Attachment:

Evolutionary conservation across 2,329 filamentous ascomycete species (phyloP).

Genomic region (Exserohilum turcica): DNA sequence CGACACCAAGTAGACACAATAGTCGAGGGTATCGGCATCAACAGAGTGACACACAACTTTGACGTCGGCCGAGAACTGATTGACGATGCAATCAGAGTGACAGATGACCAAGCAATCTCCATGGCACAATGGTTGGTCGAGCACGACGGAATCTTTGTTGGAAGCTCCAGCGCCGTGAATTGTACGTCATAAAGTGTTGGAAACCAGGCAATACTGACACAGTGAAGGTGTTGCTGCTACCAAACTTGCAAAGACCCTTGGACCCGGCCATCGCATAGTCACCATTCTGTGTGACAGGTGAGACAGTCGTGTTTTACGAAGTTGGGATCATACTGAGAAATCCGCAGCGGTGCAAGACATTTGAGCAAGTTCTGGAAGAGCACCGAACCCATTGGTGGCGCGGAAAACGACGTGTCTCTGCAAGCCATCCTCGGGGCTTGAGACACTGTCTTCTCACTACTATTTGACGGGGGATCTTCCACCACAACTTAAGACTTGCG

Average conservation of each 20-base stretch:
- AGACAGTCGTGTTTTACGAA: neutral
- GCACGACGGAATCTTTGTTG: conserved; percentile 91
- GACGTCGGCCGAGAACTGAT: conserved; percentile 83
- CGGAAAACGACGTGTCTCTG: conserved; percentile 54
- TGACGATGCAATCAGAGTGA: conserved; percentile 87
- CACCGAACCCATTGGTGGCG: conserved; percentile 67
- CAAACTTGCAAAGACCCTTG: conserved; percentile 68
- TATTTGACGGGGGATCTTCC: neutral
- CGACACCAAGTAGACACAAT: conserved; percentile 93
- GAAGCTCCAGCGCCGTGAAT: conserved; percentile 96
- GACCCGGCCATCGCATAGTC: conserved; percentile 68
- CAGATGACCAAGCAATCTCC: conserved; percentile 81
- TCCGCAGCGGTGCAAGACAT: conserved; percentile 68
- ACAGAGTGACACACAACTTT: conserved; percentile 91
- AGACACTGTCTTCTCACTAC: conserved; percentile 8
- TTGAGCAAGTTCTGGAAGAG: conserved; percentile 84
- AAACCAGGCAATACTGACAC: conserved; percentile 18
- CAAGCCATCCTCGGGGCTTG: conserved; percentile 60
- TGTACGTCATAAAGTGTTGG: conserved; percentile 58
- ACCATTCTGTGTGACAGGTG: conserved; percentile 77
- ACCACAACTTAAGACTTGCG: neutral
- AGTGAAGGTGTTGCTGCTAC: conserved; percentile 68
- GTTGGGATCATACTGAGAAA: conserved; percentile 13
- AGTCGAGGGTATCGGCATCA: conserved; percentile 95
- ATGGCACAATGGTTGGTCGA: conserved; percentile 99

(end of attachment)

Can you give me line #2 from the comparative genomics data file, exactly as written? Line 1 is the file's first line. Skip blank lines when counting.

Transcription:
Genomic region (Exserohilum turcica): DNA sequence CGACACCAAGTAGACACAATAGTCGAGGGTATCGGCATCAACAGAGTGACACACAACTTTGACGTCGGCCGAGAACTGATTGACGATGCAATCAGAGTGACAGATGACCAAGCAATCTCCATGGCACAATGGTTGGTCGAGCACGACGGAATCTTTGTTGGAAGCTCCAGCGCCGTGAATTGTACGTCATAAAGTGTTGGAAACCAGGCAATACTGACACAGTGAAGGTGTTGCTGCTACCAAACTTGCAAAGACCCTTGGACCCGGCCATCGCATAGTCACCATTCTGTGTGACAGGTGAGACAGTCGTGTTTTACGAAGTTGGGATCATACTGAGAAATCCGCAGCGGTGCAAGACATTTGAGCAAGTTCTGGAAGAGCACCGAACCCATTGGTGGCGCGGAAAACGACGTGTCTCTGCAAGCCATCCTCGGGGCTTGAGACACTGTCTTCTCACTACTATTTGACGGGGGATCTTCCACCACAACTTAAGACTTGCG